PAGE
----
The Elsevier Foundation Awards for Early-Career Women Scientists in the Developing World
Deadline for Nominations: 31 July
A total of five Awards are given annually to five young women scientists, one from each of five regions in the developing world (see below). Launched in 2012 by The Elsevier Foundation, TWAS and OWSD, the Awards reward and encourage women working and living in developing countries in the early stages of their scientific careers. Awardees must have made a demonstrable impact on the research environment both at a regional and international level and have often overcome great challenges to achieve research excellence.
The award has an important impact on local research cultures since the awardees are powerful role models for young women in each of the five regions who might be embarking on scientific careers, or indeed contemplating whether to remain in an environment that is often hostile to their needs and experience.
Subject areas will be:
- 2015 - Biological Sciences: agriculture, biology, medicine;
- 2016 - Engineering Sciences: engineering, innovation, technology;
- 2017 - Physical Sciences: chemistry, maths, physics.
Each winner will receive a cash prize of USD 5,000 and an all-expenses-paid trip to a city in the USA to attend the American Association for the Advancement of Science (AAAS) annual meeting. Lasting 5 days, the event is packed with networking opportunities. The winners will receive their award at a special ceremony, as well as invitations to mentoring and science communication workshops, a visit to a local laboratory, and a celebratory dinner.
The nominee must be a female scientist; have received her PhD within the previous 10 years; and have lived and worked in one of the following developing countries during the three years immediately prior to the nomination:
- Latin America and the Caribbean: Belize, Dominican Republic, Ecuador, El Salvador, Guatemala, Guyana, Haiti, Honduras, Jamaica, Nicaragua, Paraguay, Peru, Suriname.
- East and South-East Asia and the Pacific: Bhutan, Cambodia, Indonesia, Kiribati, Korea DPR, Lao PDR, Mongolia, Myanmar, Papua New Guinea, Samoa, Solomon Islands, Timor-Leste, Tuvalu, Vanuatu, Vietnam.
- Arab region: Comoros Islands, Djibouti, Mauritania, Somalia, Sudan, Yemen.
- Central and South Asia: Afghanistan, Azerbaijan, Bangladesh, Kyrgyzstan, Maldives, Nepal, Tajikistan, and Uzbekistan.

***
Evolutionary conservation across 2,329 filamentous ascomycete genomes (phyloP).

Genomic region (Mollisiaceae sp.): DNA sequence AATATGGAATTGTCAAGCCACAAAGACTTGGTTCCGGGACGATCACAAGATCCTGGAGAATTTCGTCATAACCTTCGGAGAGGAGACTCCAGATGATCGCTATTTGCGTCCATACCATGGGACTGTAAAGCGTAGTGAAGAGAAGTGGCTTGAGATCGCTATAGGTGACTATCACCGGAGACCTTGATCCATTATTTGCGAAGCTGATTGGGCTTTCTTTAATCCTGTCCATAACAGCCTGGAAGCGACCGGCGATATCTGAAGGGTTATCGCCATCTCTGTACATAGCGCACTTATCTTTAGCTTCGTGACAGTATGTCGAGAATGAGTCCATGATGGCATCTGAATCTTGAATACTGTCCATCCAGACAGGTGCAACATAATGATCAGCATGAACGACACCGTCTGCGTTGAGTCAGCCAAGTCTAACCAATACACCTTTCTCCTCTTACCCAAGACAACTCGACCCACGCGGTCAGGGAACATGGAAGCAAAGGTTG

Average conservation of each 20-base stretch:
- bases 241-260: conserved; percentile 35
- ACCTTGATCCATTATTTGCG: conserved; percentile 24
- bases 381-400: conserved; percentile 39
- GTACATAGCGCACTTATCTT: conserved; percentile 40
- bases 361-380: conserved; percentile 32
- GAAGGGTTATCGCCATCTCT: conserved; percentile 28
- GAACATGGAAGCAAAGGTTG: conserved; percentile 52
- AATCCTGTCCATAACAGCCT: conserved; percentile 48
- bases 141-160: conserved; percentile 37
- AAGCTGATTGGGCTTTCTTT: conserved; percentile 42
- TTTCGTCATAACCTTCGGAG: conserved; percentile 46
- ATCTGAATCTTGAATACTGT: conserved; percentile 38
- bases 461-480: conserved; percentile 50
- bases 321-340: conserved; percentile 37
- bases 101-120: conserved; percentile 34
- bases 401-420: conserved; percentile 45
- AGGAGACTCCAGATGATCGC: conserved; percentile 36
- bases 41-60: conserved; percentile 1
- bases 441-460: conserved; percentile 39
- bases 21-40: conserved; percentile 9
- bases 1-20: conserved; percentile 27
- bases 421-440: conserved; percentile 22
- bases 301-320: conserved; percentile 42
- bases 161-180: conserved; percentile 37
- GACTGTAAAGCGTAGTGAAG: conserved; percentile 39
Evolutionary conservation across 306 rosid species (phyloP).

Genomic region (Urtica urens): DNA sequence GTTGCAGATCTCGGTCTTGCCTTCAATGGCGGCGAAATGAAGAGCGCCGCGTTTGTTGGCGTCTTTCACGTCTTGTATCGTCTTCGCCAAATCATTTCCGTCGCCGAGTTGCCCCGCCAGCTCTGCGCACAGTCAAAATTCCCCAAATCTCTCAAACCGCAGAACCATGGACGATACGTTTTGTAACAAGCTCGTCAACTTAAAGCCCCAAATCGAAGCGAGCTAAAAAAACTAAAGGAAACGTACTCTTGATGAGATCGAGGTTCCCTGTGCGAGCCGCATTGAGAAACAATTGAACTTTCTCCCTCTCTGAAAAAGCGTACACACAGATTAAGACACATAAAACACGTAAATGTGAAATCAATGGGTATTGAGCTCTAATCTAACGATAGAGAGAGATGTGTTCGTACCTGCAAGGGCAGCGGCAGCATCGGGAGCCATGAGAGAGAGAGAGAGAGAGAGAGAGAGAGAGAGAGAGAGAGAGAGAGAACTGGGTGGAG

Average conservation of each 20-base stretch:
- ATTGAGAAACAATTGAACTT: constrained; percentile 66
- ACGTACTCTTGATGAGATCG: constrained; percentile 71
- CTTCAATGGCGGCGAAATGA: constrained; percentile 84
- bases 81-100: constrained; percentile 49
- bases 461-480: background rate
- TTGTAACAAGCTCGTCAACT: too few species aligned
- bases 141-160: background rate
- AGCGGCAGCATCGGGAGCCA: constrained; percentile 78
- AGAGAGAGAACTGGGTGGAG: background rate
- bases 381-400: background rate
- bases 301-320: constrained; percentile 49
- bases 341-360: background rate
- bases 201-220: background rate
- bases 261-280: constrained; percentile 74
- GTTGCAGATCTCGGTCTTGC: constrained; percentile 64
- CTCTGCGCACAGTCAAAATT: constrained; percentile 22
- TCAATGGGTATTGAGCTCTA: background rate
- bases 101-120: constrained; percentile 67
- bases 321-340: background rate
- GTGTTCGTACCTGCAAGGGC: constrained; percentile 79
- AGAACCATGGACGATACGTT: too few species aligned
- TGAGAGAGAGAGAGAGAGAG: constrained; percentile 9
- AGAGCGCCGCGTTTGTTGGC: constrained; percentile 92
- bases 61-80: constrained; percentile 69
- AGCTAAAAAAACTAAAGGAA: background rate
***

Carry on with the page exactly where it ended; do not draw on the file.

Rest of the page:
- Sub-Saharan Africa: Angola, Benin, Botswana, Burkina Faso, Burundi, Cameroon, Cape Verde, Central African Republic, Chad, Congo Dem. Rep., Congo Rep., Côte d'Ivoire, Equatorial Guinea, Eritrea, Ethiopia, Gabon, Gambia, Ghana, Guinea-Bissau, Guinea, Kenya, Lesotho, Liberia, Madagascar, Malawi, Mali, Mozambique, Niger, Nigeria, Rwanda, São Tome and Principe, Senegal, Sierra Leone, South Sudan, Sudan, Tanzania, Togo, Uganda, Zambia, Zimbabwe.
Nomination form available on:
The Organization for Women in Science for the Developing World (OWSD) is an international organization affiliated with TWAS (see below) and based in Trieste, Italy. Headed by eminent women scientists from the South, OWSD has more than 4,000 members. The Organization's central role is to promote women's access to science and technology, enhancing their greater involvement in decision-making processes for the development of their countries and in the international scientific community. Created in 1989, OWSD works to bridge the gender gap in science and technology and uses its forum to promote leadership, exchanges and networking for women scientists. (www.owsd.net )
The World Academy of Sciences for the advancement of science in developing countries - TWAS - works to advance sustainable prosperity through research, education, policy and diplomacy. TWAS was founded in 1983 by a distinguished group of scientists from the developing world, under the leadership of Abdus Salam, the Pakistani physicist and Nobel Prize winner. Today, TWAS has some 1,150 elected Fellows from 90 countries; 15 of them are Nobel laureates. The Academy is based in Trieste, Italy, on the campus of the Abdus Salam International Centre for Theoretical Physics (ICTP). Since 1983, its mission has focused on supporting and promoting excellence in scientific research in the developing world and applying scientific and engineering research to address global challenges. TWAS receives core funding from the Government of Italy. The United Nations Educational, Scientific and Cultural Organization (UNESCO) administers TWAS funds and personnel.